Jim Nabors, who played Gomer Pyle on TV’s “The Andy Griffith Show,” died Nov. 30 at 87. Nabors became an instant success when he joined “The Andy Griffith Show” in the early 1960s. The character of Gomer Pyle, the unworldly, lovable gas pumper who would exclaim “Gollllll-ly!” proved so popular that in 1964 CBS starred him in “Gomer Pyle, U.S.M.C.” Read the obituary: Jim Nabors, who played TV’s hapless hayseed Gomer Pyle, dies at 87
David Cassidy, former lead singer and child star of “The Partridge Family,” performs at the Warner Theatre in Washington in 2002. Read the obituary: David Cassidy, 1970s teen idol who starred on ‘The Partridge Family,’ dies at 67
Della Reese sings during a festival in Detroit in 2001. Read the obituary: Della Reese, singer and actress who starred on television’s “Touched by an Angel,” dies at age 86
Charles Manson is escorted to court in Los Angeles during the arraignment phase of his trial. Authorities say Manson, cult leader and mastermind behind the 1969 deaths of actress Sharon Tate and several others, died Nov. 19. Read the obituary: Charles Manson, cult leader and murder-rampage mastermind who terrified nation, dies at 83
Mel Tillis performs onstage at 2011 Stagecoach: California's Country Music Festival at the Empire Polo Club on April 30, 2011, in Indio, Calif. Tillis died Nov 19 in Ocala, Fla., at age 85. Read the obituary: Mel Tillis, stuttering country star whose music spoke pristinely, dies at 85
Liz Smith, center, seen with Ivana Trump, right, was a gossip columnist who dished on the boldfaced-name set. She died on Nov. 12 in New York at 94. Read the obituary: Liz Smith, gossip columnist who dished on the boldfaced-name set, dies at 94
Malcolm Young, the rhythm guitarist and guiding force behind the bawdy hard rock band AC/DC who helped create such head-banging anthems as “Highway to Hell,” “Hells Bells” and “Back in Black,” died at 64. Read the obituary: AC/DC founding member Malcolm Young dead at 64
Singer, composer and pianist Fats Domino, shown in 1956, influenced early rock-and-roll and dominated R&B charts in the late 1950s. He died Oct. 24 at age 89. Read the obituary: Fats Domino, boogie-woogie pianist who helped launch rock-and-roll
Actor Robert Guillaume, shown here in 1991, won Emmy Awards for his roles on “Soap” and “Benson.” He died Oct. 24 in Los Angeles at age 89. Guillaume’s widow, Donna Brown Guillaume, says he had been battling prostate cancer. Read the obituary: Robert Guillaume, star of hit sitcom ‘Benson,’ dies at 89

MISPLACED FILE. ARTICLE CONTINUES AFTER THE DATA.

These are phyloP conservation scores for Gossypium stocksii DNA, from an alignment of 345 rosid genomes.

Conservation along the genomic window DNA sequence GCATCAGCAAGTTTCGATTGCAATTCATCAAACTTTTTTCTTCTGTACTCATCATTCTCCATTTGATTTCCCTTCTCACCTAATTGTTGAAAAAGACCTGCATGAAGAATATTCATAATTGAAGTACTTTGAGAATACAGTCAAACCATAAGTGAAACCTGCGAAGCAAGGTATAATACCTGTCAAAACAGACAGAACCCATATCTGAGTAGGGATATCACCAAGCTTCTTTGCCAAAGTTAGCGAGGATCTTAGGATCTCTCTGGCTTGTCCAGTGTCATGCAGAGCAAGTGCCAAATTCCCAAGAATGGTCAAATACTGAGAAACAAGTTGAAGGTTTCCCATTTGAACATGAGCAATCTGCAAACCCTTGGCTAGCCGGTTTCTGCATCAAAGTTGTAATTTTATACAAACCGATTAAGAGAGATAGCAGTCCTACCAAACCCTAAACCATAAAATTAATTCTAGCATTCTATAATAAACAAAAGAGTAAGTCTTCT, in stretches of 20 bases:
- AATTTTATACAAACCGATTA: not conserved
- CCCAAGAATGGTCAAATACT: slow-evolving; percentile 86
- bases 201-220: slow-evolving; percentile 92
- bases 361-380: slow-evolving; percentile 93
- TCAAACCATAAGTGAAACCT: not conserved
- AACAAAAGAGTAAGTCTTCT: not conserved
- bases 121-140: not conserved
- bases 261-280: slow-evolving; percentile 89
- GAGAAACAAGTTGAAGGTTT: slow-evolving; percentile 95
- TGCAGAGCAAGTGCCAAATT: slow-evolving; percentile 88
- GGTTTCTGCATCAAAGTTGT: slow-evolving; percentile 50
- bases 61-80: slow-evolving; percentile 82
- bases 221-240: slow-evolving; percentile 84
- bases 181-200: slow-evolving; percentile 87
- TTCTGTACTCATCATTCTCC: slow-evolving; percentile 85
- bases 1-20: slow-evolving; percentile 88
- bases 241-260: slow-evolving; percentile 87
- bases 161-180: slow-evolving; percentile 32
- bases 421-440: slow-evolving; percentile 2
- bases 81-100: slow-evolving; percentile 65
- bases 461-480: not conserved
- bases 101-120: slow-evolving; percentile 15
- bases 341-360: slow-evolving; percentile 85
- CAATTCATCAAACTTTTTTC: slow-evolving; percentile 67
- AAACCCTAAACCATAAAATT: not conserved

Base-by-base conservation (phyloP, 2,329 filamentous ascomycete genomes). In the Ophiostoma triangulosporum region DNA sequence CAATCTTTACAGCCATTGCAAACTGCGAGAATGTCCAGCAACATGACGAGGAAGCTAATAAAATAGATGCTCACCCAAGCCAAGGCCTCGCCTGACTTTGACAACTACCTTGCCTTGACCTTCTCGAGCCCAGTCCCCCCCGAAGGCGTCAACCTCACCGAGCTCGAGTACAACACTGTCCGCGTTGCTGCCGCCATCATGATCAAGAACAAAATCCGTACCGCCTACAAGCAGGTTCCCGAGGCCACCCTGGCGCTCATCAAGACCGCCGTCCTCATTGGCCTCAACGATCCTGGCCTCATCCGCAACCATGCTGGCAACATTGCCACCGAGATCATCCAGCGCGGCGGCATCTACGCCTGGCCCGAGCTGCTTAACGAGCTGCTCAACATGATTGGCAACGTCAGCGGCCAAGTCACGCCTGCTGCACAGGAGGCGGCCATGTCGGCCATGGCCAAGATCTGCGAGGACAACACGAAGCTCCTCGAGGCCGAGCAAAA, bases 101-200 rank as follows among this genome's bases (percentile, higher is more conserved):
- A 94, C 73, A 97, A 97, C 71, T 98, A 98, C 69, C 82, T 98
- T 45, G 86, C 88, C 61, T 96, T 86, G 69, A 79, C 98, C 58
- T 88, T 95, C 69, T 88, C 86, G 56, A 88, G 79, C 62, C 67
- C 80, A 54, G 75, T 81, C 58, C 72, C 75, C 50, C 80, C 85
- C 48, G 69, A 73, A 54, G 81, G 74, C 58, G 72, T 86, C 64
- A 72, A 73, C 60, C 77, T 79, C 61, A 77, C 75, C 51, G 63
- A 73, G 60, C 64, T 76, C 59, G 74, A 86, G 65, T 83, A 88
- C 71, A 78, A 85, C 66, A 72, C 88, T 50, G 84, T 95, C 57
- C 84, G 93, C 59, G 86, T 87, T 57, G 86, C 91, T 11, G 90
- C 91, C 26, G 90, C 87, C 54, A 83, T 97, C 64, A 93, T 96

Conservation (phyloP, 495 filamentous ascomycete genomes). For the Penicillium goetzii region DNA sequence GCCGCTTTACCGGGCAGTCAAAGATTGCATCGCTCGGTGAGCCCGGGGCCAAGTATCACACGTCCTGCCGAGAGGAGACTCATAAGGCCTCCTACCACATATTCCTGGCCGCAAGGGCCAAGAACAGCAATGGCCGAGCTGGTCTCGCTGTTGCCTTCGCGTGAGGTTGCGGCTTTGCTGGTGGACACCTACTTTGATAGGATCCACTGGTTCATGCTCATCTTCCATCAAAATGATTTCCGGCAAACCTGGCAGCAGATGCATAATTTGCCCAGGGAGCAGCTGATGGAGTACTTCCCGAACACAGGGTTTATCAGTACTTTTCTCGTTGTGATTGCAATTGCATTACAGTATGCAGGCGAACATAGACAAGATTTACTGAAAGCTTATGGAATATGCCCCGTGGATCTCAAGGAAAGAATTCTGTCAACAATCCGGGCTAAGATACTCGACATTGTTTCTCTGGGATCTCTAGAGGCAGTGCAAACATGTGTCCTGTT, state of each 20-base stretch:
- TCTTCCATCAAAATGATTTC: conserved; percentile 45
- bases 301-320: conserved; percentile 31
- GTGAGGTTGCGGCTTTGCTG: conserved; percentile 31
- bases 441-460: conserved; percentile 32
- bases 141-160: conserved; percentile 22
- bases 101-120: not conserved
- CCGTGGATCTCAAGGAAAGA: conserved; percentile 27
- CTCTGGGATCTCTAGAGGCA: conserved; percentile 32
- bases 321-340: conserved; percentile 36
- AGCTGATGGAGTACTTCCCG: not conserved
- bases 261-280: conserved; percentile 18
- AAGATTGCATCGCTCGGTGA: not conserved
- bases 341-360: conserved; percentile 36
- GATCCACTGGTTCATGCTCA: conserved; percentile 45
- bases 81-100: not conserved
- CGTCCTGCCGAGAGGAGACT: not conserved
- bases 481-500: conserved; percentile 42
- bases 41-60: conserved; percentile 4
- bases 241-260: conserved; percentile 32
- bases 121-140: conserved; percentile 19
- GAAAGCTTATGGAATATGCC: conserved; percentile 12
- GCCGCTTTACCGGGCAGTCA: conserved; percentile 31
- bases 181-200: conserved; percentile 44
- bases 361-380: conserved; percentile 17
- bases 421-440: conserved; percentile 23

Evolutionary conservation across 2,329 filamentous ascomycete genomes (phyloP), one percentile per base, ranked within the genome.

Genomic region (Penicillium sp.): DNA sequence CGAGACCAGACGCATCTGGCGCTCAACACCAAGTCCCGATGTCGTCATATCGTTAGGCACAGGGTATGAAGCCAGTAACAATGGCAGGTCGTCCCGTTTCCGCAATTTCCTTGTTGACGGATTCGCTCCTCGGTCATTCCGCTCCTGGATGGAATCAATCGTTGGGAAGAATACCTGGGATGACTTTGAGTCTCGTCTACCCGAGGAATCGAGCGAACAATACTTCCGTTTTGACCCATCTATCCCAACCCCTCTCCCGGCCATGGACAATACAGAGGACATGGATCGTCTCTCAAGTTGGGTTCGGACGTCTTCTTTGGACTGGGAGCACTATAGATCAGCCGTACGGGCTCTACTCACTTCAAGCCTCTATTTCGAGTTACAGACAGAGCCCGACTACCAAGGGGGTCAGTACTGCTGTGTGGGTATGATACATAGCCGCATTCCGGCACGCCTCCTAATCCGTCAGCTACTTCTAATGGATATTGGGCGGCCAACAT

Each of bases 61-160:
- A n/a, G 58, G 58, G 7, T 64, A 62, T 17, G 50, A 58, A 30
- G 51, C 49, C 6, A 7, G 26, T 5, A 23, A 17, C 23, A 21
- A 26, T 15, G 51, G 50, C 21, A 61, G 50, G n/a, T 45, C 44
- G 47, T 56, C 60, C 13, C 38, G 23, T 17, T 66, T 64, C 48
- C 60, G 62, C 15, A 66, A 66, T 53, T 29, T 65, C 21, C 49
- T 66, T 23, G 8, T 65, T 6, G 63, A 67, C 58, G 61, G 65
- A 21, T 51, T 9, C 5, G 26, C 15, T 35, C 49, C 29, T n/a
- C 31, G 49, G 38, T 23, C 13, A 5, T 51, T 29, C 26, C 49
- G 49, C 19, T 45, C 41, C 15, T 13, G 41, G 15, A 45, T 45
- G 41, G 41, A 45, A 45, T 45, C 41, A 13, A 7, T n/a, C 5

Tom Petty, performing here at the Bonnaroo Music & Arts Festival in Manchester, Tenn., in 2006, has died at age 66. Petty died Oct. 2 at UCLA Medical Center in Los Angeles after he suffered cardiac arrest. Read the obituary: Tom Petty, Hall of Fame singer who became rock mainstay in 1970s, dies at 66
Hugh Hefner poses with Playboy bunnies at the Playboy Club in Los Angeles in 1986. Hefner, who founded Playboy magazine in 1953, died at the Playboy Mansion in Los Angeles on Sept. 27. Read the obituary: Hugh Hefner, visionary editor who founded Playboy magazine dies at 91
Jake LaMotta, right, fights Marcel Cerdan at Briggs Stadium in Detroit on June 16, 1949. LaMotta, whose life was depicted in the film “Raging Bull,” died Sept. 19. He was 95. Read the obituary: Jake LaMotta, ‘Raging Bull’ of boxing, dies at 95
Author Lillian Ross in New York’s Central Park in 1997. The New Yorker journalist died Sept. 20. Read the obituary: Lillian Ross, New Yorker journalist who helped create the nonfiction novel, dies at 99
Bobby “The Brain” Heenan, whose quick-witted insults and promotional antics made him one of the most popular figures in pro wrestling, died Sept. 17. He was 72. Read the obituary: Bobby Heenan, quick-witted promoter of the bad boys of wrestling, dies at 72
Actor Harry Dean Stanton, shown in 2006, was known for roles in “Paris, Texas,” “Repo Man” and “Big Love,” among other TV and film appearances. He died Sept. 15. Read the obituary: Harry Dean Stanton, actor who excelled at playing losers and eccentrics, dies at 91
Edith Windsor greets a crowd outside the Supreme Court after arguments in her case against the Defense of Marriage Act in 2013. She died Sept. 12. Read the obituary: Edith Windsor, who led fight for federal benefits for same-sex couples, dies at 88
Feminist activist Kate Millett, right, laughs during a birthday party for her niece in New York on May 21, 1979. Millett, the activist, artist and educator whose best-selling “Sexual Politics” was a landmark of cultural criticism, died Sept. 7 at age 82. Read the obituary: Kate Millett, ‘high priestess’ of second-wave feminism, dies at 82
Comedian Jerry Lewis is shown in the projection and cutting room of his home in Hollywood on July 29, 1960, He died Aug. 20 at age 91. Read the obituary: Jerry Lewis, comedy king and master of slapstick, dies at 91.
Dick Gregory, who spent his life as a comedian and an uncompromising advocate for a variety of causes, including civil rights and healthier living, died Aug. 19 at age 84. Read the obituary: Dick Gregory, cutting-edge satirist and uncompromising activist, dies at 84.
Country star and guitar prodigy Glen Campbell is seen performing in 1987. Campbell died at age 81 on Aug. 8 in Nashville. Read the obituary: Glen Campbell, clean-cut country star and crossover hitmaker, dies at 81. Photos: Remembering superstar entertainer Glen Campbell